Rate request: 15.23 percent average increase
Decision: Disapproved September 24, 2014, reduced to 8.82 percent increase
On June 30, 2014, CIGNA Health & Life Insurance Co. (CHLIC) filed a rate increase request averaging 15.23 percent for individual health insurance plans sold in the open market through brokers, agents and directly to consumers and not through the state-sponsored exchange. There are currently 327 policies in force in this block of business.
The company reported that the plans meet all the Essential Health Benefits criteria mandated under the Affordable Care Act (ACA). Because this only the second year these plans have been sold in Connecticut, the company has no credible historical experience from this block of business. As a result the company calculated claims costs based on experience from its established large group market.
In developing the rate, CHLIC applied a medical inflation or “trend” factor of 7.8 percent, meaning that it anticipates that the cost of medical services and the demand for them will increase by about 7.8 percent over the next year.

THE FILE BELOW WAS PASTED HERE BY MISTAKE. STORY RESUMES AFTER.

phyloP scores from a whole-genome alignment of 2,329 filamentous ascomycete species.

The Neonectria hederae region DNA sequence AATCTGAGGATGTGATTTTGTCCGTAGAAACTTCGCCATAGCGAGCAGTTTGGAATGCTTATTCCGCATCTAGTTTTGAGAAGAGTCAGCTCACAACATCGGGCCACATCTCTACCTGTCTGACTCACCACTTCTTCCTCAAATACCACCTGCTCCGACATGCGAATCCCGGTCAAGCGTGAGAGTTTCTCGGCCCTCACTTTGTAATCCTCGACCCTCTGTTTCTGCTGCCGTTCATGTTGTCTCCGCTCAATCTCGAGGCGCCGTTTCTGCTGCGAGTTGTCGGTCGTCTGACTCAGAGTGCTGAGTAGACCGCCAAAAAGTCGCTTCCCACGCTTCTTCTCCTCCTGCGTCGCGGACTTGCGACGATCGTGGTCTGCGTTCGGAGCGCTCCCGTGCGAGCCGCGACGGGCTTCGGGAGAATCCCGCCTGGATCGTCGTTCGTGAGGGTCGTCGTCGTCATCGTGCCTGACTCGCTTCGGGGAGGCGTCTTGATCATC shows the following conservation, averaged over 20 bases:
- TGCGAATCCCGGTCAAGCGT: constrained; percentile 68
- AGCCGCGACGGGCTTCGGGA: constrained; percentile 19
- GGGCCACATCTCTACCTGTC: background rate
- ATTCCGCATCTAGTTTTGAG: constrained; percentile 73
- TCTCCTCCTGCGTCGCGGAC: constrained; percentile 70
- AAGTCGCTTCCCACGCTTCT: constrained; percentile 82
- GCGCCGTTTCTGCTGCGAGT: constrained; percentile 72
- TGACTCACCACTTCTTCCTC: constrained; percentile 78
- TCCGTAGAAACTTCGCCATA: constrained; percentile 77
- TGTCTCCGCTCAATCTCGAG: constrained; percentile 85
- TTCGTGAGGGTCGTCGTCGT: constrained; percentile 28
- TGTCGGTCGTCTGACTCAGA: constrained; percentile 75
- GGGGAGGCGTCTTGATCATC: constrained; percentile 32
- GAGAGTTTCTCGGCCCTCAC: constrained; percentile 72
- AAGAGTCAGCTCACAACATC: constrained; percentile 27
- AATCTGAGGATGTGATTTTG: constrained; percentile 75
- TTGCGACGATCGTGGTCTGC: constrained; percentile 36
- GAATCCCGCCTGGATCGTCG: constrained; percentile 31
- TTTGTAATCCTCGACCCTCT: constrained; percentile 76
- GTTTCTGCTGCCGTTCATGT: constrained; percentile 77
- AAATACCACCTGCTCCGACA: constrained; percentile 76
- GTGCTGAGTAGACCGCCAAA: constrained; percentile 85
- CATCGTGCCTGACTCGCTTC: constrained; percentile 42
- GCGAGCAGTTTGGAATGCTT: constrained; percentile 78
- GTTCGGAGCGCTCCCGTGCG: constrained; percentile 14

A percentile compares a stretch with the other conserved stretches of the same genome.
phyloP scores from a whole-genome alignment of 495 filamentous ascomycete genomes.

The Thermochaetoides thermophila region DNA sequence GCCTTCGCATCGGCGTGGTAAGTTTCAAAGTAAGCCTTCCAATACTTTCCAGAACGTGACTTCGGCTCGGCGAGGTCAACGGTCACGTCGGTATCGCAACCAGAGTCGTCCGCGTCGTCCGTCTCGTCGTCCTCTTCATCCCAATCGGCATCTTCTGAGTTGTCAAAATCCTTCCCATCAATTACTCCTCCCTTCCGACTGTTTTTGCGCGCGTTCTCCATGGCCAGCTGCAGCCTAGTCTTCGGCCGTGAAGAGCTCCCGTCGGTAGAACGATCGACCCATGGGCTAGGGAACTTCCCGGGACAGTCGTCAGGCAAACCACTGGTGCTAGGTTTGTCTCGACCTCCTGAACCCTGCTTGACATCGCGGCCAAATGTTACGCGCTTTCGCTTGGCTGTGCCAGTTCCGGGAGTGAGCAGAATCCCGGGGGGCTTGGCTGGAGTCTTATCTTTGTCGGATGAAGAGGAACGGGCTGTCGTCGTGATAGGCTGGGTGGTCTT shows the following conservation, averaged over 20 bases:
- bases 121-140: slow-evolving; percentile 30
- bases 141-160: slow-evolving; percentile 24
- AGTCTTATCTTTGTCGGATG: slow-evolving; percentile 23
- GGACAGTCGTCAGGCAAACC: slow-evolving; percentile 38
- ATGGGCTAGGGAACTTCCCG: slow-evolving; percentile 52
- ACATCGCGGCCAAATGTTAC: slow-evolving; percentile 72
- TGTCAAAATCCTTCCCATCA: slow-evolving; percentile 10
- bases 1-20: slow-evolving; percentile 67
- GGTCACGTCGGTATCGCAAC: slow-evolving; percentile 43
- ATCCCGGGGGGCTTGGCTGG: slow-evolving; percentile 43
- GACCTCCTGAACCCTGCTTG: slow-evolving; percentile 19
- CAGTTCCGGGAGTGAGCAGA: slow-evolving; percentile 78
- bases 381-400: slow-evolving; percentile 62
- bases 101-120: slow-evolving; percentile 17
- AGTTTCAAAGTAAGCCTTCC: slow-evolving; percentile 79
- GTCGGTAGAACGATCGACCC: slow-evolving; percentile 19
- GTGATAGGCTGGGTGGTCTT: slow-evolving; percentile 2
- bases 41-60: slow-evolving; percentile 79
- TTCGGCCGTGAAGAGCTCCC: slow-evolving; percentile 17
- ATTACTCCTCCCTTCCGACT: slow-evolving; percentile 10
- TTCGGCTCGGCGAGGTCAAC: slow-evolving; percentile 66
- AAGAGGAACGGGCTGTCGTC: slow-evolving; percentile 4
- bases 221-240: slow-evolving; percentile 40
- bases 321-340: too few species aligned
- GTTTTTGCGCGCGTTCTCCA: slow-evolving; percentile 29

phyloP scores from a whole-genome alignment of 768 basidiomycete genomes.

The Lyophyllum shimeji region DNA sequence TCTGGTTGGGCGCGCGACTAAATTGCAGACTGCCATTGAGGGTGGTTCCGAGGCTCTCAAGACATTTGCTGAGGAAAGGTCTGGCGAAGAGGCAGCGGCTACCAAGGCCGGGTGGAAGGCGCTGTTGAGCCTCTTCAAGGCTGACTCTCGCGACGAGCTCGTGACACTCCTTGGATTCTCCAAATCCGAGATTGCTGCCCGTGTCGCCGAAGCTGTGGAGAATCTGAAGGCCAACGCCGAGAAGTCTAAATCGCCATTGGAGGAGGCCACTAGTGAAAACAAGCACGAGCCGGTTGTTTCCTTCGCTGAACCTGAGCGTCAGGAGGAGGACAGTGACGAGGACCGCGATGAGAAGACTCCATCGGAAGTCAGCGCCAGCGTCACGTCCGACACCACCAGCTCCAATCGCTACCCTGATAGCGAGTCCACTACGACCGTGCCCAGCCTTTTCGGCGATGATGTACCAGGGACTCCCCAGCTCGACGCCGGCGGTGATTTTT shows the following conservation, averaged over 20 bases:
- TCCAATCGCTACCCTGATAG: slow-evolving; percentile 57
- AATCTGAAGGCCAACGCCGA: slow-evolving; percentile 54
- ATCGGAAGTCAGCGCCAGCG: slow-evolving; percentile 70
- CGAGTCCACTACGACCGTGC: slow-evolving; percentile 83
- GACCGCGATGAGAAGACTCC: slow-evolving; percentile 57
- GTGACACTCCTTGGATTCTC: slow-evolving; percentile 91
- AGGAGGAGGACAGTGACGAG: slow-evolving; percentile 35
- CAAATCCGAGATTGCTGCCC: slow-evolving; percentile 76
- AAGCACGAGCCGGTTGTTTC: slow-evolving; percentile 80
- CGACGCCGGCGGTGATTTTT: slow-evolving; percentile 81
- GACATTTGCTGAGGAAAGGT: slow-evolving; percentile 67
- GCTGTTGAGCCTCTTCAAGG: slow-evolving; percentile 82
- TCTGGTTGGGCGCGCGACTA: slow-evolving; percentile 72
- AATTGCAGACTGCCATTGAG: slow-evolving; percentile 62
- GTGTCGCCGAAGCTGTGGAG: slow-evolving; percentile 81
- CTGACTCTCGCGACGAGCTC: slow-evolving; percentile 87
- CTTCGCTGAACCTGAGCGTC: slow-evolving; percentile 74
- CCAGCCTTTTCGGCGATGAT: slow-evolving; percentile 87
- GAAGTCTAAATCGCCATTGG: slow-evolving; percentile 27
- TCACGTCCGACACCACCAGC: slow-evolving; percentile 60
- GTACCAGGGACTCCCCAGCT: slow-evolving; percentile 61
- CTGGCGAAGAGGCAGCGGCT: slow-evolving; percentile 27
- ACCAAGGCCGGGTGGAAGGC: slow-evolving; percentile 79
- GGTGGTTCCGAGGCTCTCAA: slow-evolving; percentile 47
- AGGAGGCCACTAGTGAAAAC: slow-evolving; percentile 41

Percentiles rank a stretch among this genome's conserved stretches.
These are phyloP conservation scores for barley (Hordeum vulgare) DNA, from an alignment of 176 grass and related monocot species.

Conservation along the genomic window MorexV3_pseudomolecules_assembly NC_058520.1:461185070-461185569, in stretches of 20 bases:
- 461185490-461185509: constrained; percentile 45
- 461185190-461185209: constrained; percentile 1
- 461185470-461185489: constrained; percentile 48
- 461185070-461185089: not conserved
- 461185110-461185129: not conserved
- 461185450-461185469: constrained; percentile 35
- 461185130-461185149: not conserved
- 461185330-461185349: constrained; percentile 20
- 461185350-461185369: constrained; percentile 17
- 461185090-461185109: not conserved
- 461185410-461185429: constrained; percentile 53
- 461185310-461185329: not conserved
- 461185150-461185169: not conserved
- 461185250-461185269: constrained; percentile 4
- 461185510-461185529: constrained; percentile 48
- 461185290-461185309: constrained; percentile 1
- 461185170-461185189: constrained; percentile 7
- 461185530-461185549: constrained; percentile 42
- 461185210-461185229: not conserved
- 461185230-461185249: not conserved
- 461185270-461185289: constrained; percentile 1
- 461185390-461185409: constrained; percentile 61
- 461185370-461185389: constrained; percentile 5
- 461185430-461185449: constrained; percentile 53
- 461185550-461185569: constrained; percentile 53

The company also factored in “morbidity” – a reflection of the overall health of its members and anticipated that previously uninsured people who now have insurance as a result of the ACA will result in more claims costs. Other potential factors contributing to the rate increase are changes in claims costs based on geographical area and an increase in the ACA’s Health Insurer Fee.
After an actuarial review, the Department concluded that the 7.8 percent impact of trend is appropriate even though the company did not provide cost and utilization data in accordance with Department guidelines.
The Department also concluded that because all Connecticut plans with the exception of grandfathered plans (those issued before March 23, 2010) will be ACA compliant on January 1, 2015, the plans are eligible for the federal temporary reinsurance program. Because other states have delayed the transition to fully ACA compliant plans until 2016, the Department believes that there should be excess federal funds available in the temporary reinsurance program that Connecticut carriers must apply toward their calculation to lower some of their pricing.
As a result of the actuarial review, the anticipated impact of the reinsurance program and other factors, the Department disapproved the original rate increase request and on September 24, 2014, reduced it to an average increase of 8.82 percent. The Department determined that the resulting rates relative to the benefits being offered are neither excessive, inadequate nor unfairly discriminatory.
The new rates take effect January 1, 2015.